No Justice for Law & Order

Penn grad Dick Wolf's crime drama bites the dust. And I'm pissed.

Say it ain’t so, L & O!

In a fit of colossal stupidity, NBC, the fourth-place network, has decided to kill the original Law & Order after 20 seasons. The final curtain drops Monday.

For millions of L & O addicts, this is a kick to the video solar plexus. While the “mothership” has not always been consistent, it has been consistently there, providing a comfortable oasis amidst the churning turbulence that is network television.

Presidents come and go, republics rise and fall, but Law & Order keeps on truckin’ for the Peacock. At least, until now. Twenty seasons. Four hundred and fifty-three episodes. Cast changes from A (Anthony Anderson) to Z, sort of (George Dzundza). [SIGNUP]

To Penn alum Dick Wolf, creator of the L & O franchise, this is personal. NBC’s bonehead move blocks him from reaching his most cherished goal: To make L & O the longest-running prime-time drama in TV history. He has to settle for a tie with Gunsmoke (1955-75).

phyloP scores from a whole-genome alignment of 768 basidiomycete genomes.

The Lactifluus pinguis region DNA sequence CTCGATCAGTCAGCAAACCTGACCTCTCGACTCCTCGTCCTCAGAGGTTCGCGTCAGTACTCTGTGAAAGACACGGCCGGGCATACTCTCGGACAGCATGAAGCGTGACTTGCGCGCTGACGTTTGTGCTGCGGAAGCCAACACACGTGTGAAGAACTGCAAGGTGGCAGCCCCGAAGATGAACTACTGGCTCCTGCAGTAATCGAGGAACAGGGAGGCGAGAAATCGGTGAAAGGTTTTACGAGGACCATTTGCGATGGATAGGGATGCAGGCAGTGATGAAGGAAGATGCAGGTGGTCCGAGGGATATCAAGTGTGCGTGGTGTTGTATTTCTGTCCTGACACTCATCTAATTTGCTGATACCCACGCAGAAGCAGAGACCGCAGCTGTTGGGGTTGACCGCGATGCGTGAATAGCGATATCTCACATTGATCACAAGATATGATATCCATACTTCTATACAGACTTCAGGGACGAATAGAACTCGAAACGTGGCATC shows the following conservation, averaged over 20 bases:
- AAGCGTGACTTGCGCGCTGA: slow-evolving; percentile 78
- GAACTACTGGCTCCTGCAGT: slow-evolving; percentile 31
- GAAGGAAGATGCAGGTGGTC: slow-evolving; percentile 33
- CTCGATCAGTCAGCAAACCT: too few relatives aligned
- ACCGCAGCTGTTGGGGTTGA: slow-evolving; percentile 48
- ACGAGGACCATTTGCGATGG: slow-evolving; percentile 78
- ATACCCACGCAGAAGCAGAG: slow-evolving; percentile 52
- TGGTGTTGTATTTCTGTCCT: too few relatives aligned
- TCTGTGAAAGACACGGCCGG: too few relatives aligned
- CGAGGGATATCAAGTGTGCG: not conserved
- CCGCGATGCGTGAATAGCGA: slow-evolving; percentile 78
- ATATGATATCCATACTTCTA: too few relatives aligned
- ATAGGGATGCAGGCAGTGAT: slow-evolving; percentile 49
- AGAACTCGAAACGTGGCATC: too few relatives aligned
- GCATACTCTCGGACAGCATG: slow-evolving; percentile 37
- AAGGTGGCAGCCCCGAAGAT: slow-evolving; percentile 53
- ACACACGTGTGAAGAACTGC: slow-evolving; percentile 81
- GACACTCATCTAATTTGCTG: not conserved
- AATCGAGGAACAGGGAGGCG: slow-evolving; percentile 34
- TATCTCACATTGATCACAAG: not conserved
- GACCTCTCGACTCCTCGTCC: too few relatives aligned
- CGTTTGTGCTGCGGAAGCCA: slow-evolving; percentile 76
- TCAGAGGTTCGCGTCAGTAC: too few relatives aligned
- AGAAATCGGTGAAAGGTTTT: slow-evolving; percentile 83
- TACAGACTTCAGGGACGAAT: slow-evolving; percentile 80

That’s only Part One of NBC’s L & O debacle. In Part Two, the network will “expand” Wolf’s brand by relocating it from New York to L.A. The new Law & Order: Los Angeles, already making the rounds as LOLA, will launch in the fall.

L.A.? No way! This decision will rank in the pantheon of New Coke.

For starters, everybody over 40 knows that “Lola” is the title of a 1970 Kinks tune about a romantic hookup between a young guy and a transvestite in a London club. Just the image a network wants for a new cop show.

More importantly, New York is an integral character in the mothership and its spinoffs, L & O: Special Victims Unit and L & O: Criminal Intent, both of which will return in the fall, btw. Shot in the streets of New York, L & O is the ultimate urban drama — infused with grit, noise and hard edges. Every plotline revolves around the city.

In L.A., nobody walks and supermarkets have valet parking. Celebrity criminals and their celebrity lawyers speak in tongues. L.A. is expansive, horizontal. New York is claustrophobic, vertical. They are on opposite coasts for a reason.
NBC says L & O will continue to be “ripped from the headlines.” From where I sit, NBC execs must have been ripped when they greenlighted an L.A. spinoff. What, oh what, were they thinking?

GAIL SHISTER, TV columnist for the Inquirer for 25 years, teaches writing at Penn and is a columnist for She writes for The Philly Post on Tuesdays.